"Keep Sheriff Tommy J. Jones"

"Keep Sheriff Tommy J. Jones"

Sunday, July 31, 2016

Drug Trafficking is the Most Virulent Form of Domestic Terrorism

How the Sheriff in a nearby county became the number 1 drug-kingpin, money launderer, drug-addict, and embezzler of public funds

Prescription drug abuse has become an epidemic in America.  Few places have been hit harder than Tennessee and Kentucky--both are states that have been ravaged by addiction to meth-amphetamine, oxycodone, and prescription pain-pills.

Case-in-point, Whitley County, Kentucky: a place where the similarities to Monroe County, TN are an almost daily reminder posted in the local tabloid--in which over half of the daily content covers drug-busts, scams, and disintegration of the social fabric--directly related to aberrant lifestyles…
former sheriff Lawrence Hodge

In Whitley County, matters were made worse when the man suspected of being at the center of the drug trade was the county's top law enforcement officer, Sheriff Lawrence Hodge—who by all accounts had become “un-touchable”… 

Both the FBI and the state police had tried building a case, but Hodge had become very insulated,  and they couldn't penetrate his inner circle of drug-dealers, crooked attorneys and politicians...there was fear of what Hodge might do if anyone co-operated with federal authorities or the state police.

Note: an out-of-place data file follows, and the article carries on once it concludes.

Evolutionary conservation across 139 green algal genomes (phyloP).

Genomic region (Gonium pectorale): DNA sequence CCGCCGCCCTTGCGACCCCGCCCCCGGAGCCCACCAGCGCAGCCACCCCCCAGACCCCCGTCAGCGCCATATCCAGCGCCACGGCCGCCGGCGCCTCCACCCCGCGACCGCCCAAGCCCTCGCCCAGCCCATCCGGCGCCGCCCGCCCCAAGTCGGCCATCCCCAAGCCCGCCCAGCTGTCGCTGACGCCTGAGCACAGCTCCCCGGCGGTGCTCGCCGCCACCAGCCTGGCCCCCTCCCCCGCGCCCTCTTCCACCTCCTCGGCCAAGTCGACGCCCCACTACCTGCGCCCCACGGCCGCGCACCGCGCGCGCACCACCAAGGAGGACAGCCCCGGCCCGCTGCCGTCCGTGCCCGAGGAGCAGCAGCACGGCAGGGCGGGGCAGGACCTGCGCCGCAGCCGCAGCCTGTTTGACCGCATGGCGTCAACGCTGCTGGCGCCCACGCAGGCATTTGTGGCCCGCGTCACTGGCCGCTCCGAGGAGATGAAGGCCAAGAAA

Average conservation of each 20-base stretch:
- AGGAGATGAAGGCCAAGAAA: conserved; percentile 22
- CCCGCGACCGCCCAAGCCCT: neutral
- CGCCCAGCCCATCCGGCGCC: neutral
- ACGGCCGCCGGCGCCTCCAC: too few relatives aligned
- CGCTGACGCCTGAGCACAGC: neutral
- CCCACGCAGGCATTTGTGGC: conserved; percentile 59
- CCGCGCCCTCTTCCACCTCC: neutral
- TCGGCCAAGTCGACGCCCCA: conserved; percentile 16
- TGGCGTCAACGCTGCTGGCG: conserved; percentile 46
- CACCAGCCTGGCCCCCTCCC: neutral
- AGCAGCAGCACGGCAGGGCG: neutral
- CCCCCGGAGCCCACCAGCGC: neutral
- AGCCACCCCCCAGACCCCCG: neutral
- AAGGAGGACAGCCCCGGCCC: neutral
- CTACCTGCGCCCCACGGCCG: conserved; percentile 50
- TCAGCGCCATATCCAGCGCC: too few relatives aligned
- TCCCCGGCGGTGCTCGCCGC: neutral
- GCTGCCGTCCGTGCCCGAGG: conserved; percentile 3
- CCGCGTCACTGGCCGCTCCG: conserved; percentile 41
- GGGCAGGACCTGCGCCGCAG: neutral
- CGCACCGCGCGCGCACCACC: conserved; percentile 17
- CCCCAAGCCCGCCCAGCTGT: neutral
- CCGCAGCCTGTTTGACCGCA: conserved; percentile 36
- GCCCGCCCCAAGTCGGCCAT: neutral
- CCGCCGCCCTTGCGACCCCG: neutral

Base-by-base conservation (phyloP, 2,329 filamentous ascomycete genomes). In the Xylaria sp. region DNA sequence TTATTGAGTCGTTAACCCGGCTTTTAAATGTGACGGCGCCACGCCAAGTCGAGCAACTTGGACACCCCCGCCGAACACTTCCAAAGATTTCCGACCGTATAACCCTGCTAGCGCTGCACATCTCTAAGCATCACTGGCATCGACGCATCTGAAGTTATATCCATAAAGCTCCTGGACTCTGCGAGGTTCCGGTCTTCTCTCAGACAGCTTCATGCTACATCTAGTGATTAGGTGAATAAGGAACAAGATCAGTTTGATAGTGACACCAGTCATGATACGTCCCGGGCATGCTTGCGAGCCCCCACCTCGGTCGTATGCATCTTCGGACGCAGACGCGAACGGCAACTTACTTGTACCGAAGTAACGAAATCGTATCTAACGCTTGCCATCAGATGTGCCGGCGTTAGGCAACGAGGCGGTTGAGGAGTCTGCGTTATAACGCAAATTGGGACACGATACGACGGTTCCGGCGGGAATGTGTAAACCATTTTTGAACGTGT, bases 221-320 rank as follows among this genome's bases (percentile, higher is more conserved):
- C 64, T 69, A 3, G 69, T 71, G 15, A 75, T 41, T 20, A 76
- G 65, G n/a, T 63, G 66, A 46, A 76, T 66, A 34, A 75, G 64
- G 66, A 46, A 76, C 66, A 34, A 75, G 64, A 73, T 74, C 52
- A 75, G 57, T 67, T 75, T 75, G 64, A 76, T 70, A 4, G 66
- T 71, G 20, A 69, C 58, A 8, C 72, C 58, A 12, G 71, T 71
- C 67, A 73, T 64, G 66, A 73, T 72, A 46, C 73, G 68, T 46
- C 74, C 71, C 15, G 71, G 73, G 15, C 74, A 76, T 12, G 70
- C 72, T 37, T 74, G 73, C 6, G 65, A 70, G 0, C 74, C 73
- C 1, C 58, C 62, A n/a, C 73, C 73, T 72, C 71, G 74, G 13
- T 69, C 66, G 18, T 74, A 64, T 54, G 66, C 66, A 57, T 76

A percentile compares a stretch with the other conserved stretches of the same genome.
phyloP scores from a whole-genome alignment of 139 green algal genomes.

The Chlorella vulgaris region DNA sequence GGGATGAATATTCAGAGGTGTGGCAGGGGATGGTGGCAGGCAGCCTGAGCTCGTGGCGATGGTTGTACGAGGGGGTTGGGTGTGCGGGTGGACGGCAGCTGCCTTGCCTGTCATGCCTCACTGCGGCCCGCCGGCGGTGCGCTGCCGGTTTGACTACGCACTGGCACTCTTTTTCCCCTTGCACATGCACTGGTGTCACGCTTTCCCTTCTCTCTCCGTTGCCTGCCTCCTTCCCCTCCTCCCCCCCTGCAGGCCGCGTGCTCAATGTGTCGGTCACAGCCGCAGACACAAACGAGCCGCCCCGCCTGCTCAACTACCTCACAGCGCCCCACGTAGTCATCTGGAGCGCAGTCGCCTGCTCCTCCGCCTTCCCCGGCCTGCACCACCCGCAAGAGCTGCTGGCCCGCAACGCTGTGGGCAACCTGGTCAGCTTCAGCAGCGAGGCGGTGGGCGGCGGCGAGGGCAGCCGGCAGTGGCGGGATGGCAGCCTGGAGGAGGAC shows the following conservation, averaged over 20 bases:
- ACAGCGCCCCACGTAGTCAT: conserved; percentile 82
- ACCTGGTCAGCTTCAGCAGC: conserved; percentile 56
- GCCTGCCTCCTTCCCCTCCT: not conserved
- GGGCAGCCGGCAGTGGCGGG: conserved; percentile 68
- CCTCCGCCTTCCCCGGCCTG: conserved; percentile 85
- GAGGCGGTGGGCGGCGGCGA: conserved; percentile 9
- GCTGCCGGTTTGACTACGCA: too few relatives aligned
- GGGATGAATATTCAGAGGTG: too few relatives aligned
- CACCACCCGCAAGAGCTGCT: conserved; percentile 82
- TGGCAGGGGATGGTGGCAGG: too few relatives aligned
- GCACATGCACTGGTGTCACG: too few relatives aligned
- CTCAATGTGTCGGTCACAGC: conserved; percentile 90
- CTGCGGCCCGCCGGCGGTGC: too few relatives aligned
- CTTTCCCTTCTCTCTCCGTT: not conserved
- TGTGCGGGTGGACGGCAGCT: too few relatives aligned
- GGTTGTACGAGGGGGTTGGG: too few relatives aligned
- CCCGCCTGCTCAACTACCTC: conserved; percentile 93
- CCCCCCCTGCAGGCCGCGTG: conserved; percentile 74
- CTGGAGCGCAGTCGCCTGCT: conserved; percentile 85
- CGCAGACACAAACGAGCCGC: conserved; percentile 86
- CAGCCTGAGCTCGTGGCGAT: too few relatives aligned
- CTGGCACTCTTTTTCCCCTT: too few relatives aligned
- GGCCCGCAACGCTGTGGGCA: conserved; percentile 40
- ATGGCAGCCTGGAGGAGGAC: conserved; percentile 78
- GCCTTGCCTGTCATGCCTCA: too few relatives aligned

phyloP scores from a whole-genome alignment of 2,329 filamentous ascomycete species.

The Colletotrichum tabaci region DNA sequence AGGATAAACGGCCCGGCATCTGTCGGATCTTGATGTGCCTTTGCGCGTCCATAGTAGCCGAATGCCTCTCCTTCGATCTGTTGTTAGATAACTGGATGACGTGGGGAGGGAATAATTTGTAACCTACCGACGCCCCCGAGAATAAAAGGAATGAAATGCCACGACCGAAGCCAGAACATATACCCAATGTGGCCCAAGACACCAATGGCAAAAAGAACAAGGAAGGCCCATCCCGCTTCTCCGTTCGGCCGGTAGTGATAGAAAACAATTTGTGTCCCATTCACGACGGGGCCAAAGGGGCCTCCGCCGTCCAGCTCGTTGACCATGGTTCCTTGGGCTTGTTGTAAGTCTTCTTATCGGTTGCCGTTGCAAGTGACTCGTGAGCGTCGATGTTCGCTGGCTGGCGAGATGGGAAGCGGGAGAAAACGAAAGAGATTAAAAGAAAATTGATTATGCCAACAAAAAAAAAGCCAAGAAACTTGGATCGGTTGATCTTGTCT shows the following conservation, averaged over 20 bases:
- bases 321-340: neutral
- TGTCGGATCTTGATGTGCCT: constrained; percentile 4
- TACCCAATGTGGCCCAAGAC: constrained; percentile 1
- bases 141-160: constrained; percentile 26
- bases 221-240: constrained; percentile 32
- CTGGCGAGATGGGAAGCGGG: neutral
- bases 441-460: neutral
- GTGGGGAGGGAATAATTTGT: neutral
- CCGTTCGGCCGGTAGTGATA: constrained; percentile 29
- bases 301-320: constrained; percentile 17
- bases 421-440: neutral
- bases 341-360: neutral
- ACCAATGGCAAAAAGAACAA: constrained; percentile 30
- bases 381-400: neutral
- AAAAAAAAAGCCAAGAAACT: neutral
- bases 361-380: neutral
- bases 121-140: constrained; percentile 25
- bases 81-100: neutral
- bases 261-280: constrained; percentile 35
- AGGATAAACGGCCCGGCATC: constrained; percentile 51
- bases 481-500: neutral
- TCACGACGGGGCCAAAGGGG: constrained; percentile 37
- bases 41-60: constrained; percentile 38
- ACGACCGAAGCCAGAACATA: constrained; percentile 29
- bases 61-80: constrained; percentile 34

Hodge had been elected with the promise he would 'clean things up' – but early in his tenure there were rumors that “the Sheriff had gone bad.”  ATF special agent Todd E. Tremaine recalls that Hodge began taking pay-offs from drug-dealers and extorting money from defendants. He also developed a serious drug habit.  Authorities were able to bring charges against Hodge from an undercover investigation by two reporters from the local newspaper, who suspected Hodge may have an incriminating "paper trail," which led them to the sheriff's office evidence log.

Hodge was finally snared by the long arm of the law, click on video, "When Cops Go Bad" --he eventually pleaded guilty in federal court to extortion, distributing drugs, and money laundering—he was sentenced to 15 years in federal prison...and in 2013, state charges added another 17 years which included multiple counts of abuse of the public trust and 3 counts of tampering with evidence.

Hodge will be eligible for parole on November 8, 2024